Pompton Lakes | NJ | USA | Posted: 1:12 AM on 09.19.10
->> One other thing, lighting as far as mma events go will be very good, television type lights, no flash allowed, but you'll be fine...

Ed
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Sam Morris, Photographer
Henderson (Las Vegas) | NV | USA | Posted: 1:42 AM on 09.21.10
->> Practice manual focusing.

Seriously. It is neigh impossible to AF through the cage.
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Greg Honda, Photographer
Honolulu | HI | USA | Posted: 3:08 AM on 09.21.10
->> I tend to disagree with Sam. If you're cageside AF through the cage is not a problem, and if you're in the upper deck you will be shooting down into the cage so the cage will not be an issue.
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Robert Scheer, Photographer
Indianapolis | IN | USA | Posted: 1:21 PM on 09.21.10
->> Thanks a lot for the help gang! Definitely.

If it were up to you, would you prefer the ringside position or the up position?

Also, has anybody shot in the low position and mounted a remote camera in an up spot?
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Robert Scheer, Photographer
Indianapolis | IN | USA | Posted: 3:53 PM on 09.21.10
->> Greg and Sam, it may open a can of worms, but what gear are you guys using?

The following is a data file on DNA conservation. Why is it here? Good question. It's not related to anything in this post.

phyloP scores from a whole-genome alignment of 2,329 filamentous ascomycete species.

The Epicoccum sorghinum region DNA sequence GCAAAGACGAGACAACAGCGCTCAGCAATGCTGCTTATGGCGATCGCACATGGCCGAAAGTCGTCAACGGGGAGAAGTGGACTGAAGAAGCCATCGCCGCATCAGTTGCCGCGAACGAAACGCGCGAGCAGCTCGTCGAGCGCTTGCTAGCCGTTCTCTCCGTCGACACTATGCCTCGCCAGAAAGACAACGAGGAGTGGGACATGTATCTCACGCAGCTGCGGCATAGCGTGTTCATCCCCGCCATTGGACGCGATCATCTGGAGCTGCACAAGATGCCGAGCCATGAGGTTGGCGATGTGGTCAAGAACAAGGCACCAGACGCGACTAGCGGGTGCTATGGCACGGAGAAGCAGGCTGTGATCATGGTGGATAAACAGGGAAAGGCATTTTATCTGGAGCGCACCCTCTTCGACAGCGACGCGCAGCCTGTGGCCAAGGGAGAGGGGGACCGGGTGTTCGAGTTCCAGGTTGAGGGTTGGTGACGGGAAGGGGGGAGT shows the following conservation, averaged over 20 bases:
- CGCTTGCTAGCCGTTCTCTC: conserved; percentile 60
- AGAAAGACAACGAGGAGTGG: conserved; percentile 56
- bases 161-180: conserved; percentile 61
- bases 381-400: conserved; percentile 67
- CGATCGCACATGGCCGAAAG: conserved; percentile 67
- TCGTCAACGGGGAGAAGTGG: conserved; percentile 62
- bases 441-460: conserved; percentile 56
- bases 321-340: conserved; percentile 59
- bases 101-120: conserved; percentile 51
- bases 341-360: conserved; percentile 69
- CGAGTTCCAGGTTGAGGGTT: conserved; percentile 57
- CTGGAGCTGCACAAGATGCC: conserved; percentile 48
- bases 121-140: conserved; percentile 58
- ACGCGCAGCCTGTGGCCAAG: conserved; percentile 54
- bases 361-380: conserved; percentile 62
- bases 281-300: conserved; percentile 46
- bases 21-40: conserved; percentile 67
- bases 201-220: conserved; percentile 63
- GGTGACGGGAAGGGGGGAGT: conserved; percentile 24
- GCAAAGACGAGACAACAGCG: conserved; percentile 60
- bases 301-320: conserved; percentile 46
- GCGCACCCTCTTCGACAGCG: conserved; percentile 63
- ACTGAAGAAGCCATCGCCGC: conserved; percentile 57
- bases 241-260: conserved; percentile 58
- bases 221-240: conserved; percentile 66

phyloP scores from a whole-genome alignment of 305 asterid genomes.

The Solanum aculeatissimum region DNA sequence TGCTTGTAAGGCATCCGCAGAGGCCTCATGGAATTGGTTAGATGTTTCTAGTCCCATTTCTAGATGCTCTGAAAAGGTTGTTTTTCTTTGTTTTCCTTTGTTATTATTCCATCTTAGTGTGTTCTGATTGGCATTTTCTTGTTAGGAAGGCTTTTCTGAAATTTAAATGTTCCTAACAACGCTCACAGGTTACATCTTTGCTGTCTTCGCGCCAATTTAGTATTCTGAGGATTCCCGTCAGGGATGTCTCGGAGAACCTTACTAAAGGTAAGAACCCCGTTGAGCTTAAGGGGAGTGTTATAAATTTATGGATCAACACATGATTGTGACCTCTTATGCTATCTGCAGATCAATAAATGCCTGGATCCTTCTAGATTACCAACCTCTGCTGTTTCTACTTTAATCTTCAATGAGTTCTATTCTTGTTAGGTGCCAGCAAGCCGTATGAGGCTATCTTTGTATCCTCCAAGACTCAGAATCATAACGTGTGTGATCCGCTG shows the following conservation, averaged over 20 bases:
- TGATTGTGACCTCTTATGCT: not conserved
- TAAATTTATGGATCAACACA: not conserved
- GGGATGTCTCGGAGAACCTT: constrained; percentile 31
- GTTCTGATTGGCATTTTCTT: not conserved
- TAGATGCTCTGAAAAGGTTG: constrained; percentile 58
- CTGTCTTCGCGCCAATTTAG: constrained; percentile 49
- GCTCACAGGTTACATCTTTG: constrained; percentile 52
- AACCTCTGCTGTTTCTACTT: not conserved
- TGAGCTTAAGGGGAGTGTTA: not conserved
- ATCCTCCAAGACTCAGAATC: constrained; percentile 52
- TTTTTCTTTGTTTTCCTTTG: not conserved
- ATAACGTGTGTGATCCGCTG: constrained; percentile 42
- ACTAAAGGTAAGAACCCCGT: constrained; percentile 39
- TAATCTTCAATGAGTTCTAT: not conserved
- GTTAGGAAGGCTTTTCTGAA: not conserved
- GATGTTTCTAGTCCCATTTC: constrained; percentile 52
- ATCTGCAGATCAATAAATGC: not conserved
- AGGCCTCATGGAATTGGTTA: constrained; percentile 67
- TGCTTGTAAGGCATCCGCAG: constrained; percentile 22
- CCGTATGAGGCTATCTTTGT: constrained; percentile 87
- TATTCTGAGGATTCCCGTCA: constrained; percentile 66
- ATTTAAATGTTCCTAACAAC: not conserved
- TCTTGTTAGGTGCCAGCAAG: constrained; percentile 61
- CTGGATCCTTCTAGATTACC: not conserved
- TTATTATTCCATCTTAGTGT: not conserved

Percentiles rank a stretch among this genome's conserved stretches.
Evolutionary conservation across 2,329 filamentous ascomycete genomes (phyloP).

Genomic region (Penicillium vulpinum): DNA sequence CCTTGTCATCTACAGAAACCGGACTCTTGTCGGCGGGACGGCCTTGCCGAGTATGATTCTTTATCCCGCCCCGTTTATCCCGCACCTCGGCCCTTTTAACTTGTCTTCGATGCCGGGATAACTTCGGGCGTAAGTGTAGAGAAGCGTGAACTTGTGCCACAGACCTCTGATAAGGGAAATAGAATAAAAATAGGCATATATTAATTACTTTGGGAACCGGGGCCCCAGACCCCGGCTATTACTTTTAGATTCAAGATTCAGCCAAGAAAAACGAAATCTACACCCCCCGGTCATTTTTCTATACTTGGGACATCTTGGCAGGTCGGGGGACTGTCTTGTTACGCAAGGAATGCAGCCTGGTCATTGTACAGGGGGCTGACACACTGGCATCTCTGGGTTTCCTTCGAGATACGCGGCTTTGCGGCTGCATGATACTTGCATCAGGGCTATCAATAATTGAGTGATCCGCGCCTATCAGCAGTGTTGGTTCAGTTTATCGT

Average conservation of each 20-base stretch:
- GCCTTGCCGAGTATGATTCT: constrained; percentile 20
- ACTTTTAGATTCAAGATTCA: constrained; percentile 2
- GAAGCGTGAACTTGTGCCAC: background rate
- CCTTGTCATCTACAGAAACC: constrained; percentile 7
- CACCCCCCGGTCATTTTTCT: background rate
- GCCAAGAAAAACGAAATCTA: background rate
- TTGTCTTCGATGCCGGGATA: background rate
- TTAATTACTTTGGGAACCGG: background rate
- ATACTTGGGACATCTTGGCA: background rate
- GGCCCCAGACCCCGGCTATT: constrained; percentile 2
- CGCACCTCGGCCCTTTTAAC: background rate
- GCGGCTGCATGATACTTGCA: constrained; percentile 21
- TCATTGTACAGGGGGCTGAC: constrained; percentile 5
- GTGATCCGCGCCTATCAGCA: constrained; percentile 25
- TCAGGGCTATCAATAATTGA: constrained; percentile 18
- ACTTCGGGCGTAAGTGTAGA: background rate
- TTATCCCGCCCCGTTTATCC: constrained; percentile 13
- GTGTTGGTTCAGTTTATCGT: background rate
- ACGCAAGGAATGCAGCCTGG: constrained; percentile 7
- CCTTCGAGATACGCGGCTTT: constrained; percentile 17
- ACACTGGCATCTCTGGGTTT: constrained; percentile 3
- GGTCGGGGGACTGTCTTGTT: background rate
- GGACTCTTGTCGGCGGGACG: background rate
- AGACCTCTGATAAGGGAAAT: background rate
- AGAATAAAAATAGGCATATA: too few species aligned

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Greg Honda, Photographer
Honolulu | HI | USA | Posted: 6:27 PM on 09.21.10
->> Cageside is most definitely a better spot. If I shoot Cageside my primary set-up is a Nikon D700 with a 85mm 1.4. If possible I also bring a second body with a 24-70mm 2.8. The 85mm is my lens of choice because it enables me to clear the cage easier, however, when the action is on the near side of the cage, the 85mm is too long. As Ed mentioned, most of the photographers around the cage are using the 24-70 and 70-200 2.8's.
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Greg Honda, Photographer
Honolulu | HI | USA | Posted: 6:28 PM on 09.21.10
->> BTW - Ed is the man when it comes to boxing and MMA, check out his work it's EXCELLENT!
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Greg Honda, Photographer
Honolulu | HI | USA | Posted: 6:40 PM on 09.21.10
->> Having some background knowledge about the individual fighters, and their strengths and weaknesses also help. For the main event look for Cro-Cop to attempt to end the fight standing with a left high-kick. For Mir, its all about getting the fight to the ground where he can work his world class submission game.